The marine groups have continued to work together to monitor the progress in what is a bit of a trial-and-error undertaking. 

In this mixed team effort, each group has an important role.

“Whenever we go out on the water to do a release, [Mote] does a lot of scientific study around the process of restoration,'' Stults says. "While our job is to raise the funds, get the animals and get them in the water, Mote’s job is to collect data around that process so as we go forward we can say what’s working, what’s not. ... W e’re not there yet. We don’t have enough data to make correlations about what works and what doesn’t.” 

Still, at 2016’s Scallop Search they estimated that there are now 100 million scallops, which Stults says is good, but not yet enough.

Engaging community, teaching citizen science

For the last few years, Sarasota native and Marine Scientist Amber Whittle has participated with her husband and their two children, now 10 and 12, in the annual Scallop Search held every August, commonly dubbed, Scallopalooza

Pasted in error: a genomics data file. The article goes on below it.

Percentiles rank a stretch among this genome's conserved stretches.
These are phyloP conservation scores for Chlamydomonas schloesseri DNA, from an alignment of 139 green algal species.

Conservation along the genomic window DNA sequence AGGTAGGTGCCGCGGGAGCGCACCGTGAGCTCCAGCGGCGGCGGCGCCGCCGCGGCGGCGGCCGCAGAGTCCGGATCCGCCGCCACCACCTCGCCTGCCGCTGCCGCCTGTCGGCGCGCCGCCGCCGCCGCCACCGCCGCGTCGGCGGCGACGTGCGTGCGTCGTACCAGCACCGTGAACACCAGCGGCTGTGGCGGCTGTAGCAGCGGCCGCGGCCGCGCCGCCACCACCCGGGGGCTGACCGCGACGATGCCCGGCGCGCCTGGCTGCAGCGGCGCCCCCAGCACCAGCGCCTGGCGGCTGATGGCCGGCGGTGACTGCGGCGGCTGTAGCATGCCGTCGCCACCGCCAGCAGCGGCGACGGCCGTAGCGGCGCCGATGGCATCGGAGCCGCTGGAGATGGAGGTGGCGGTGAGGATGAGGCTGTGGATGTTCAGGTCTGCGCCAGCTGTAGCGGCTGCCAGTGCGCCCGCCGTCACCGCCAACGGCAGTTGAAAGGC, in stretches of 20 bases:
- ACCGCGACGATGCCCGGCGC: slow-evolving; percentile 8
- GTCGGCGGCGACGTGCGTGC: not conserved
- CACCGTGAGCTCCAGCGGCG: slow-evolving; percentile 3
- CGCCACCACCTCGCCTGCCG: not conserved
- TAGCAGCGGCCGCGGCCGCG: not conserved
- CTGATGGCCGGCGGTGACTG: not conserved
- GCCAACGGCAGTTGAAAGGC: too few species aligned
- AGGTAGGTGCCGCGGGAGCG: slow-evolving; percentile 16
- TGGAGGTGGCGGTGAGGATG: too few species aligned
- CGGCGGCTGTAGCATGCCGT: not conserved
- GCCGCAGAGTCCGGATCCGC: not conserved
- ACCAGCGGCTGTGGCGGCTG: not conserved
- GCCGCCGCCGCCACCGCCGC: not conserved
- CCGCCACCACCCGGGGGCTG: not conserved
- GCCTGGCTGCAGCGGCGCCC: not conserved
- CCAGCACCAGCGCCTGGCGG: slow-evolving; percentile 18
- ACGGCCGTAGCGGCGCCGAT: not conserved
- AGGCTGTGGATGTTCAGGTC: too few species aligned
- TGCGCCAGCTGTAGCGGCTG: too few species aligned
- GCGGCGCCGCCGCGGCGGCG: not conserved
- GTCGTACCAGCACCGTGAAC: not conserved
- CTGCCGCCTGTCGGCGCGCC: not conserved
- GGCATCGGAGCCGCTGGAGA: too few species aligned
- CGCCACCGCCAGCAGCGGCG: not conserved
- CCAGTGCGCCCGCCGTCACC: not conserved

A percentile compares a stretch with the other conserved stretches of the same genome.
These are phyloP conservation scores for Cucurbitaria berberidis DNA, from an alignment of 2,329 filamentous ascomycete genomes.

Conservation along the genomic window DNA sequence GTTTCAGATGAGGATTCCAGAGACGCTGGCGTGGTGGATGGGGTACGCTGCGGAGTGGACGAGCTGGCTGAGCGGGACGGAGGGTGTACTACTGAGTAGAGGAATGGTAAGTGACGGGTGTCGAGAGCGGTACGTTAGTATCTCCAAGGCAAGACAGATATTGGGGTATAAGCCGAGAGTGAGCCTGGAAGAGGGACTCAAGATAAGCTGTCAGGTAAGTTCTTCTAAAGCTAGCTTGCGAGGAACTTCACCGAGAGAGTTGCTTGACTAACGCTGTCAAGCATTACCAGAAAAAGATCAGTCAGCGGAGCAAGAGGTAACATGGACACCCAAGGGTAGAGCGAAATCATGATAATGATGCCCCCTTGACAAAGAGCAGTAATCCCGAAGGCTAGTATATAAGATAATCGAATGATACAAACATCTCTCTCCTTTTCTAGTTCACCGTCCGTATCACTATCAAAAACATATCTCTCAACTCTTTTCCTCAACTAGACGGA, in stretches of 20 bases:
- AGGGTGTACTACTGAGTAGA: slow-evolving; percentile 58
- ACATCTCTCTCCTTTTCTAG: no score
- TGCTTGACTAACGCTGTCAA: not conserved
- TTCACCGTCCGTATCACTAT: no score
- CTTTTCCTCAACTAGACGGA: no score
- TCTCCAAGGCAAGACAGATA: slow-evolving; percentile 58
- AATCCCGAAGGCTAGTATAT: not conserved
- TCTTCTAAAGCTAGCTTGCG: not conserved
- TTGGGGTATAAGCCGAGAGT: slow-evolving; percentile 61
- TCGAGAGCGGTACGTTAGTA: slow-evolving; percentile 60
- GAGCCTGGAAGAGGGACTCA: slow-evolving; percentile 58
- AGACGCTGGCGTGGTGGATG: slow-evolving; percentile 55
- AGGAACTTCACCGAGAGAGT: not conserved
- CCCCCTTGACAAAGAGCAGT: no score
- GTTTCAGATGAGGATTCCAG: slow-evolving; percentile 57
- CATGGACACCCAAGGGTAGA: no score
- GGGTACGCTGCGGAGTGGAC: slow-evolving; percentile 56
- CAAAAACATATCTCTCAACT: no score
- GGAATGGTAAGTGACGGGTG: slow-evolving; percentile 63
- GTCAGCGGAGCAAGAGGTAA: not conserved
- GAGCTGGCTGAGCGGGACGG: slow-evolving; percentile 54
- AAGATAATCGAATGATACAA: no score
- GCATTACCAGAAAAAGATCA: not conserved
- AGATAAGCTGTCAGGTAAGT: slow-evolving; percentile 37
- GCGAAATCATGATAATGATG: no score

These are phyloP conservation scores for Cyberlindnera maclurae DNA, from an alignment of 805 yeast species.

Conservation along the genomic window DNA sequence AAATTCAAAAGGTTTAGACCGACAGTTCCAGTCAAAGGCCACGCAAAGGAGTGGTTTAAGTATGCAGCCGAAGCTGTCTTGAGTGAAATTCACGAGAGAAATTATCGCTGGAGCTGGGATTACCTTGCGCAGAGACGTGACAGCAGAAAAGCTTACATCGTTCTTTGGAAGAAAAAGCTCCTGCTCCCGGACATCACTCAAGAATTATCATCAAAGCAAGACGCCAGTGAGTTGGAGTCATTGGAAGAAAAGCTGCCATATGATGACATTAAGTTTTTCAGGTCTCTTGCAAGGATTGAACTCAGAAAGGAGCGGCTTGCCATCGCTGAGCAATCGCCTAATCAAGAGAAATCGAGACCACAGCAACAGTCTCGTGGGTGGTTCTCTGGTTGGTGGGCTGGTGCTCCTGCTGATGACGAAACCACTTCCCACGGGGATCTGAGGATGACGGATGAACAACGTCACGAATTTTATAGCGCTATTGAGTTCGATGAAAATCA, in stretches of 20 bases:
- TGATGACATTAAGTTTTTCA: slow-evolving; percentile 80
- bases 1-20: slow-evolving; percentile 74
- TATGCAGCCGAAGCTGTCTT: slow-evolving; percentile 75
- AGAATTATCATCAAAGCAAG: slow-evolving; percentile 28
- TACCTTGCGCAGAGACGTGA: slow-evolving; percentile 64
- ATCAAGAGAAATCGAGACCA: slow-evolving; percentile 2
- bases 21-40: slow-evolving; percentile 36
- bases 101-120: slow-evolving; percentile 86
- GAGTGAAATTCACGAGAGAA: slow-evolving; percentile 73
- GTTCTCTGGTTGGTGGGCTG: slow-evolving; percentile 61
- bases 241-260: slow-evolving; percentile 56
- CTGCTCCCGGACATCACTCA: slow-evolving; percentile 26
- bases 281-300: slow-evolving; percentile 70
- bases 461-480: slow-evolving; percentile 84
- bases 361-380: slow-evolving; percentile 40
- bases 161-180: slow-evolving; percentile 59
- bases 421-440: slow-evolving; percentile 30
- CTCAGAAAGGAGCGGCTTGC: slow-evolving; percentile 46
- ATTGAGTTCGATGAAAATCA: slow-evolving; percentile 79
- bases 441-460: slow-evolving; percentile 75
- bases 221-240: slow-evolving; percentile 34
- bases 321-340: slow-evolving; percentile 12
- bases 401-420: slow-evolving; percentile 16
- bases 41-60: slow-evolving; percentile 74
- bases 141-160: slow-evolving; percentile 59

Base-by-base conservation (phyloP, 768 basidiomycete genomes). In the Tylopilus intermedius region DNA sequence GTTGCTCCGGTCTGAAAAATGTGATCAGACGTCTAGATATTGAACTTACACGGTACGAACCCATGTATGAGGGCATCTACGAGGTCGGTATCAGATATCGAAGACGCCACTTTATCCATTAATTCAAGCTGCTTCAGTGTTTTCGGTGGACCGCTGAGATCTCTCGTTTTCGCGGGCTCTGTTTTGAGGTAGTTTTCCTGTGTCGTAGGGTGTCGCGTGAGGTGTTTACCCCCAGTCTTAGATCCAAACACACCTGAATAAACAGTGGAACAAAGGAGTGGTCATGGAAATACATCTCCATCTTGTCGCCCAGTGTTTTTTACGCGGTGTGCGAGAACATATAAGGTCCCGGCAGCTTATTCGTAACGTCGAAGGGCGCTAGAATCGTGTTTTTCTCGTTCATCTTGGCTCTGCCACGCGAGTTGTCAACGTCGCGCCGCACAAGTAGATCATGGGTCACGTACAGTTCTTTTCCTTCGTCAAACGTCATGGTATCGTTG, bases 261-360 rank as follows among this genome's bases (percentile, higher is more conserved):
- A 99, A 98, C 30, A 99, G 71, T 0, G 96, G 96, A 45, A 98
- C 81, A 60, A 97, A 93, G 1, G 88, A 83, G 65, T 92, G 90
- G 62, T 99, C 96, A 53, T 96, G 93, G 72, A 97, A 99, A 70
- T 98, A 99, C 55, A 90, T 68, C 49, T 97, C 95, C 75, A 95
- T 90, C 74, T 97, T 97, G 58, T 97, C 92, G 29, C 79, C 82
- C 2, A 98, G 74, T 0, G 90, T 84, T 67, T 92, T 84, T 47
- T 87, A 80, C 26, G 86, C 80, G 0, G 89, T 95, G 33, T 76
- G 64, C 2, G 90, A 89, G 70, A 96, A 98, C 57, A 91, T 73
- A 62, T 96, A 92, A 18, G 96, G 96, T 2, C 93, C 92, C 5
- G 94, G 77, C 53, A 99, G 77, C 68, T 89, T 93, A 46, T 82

“The scallop search is a great community event because you go out and it’s so organized, they do a great job with that,” says Whittle. “You get put in your teams. They have a boat for you if you don’t have one ... and I do it with my kids because it’s citizen science. So it’s a mix of rigorous science where you go out and actually do transects so they know what science is about, but there’s also not the intense pressure that comes with the kind of science that I do. So you go out there and you spend your morning getting a taste of what it’s really like to be a scientist and I think that’s great for anyone who doesn’t get to do that on a normal basis.”

Whittle is also very involved with the Sarasota Bay Estuary Program, an intergovernmental partnership program, which according to their website “strives to improve water quality, increase habitat, and enhance the area’s natural resources for the use and enjoyment by the public.”

She says that a lot of the local [marine protection] groups have a similar mission and try not to overlap but rather to have a symbiotic relationship with each other.

Stults agrees. “Those are the types of things Sarasota Bay Watch, I think, excels at ... good ideas that are basically easy and low hanging fruit, that can be leveraged through partnerships or collaborations.”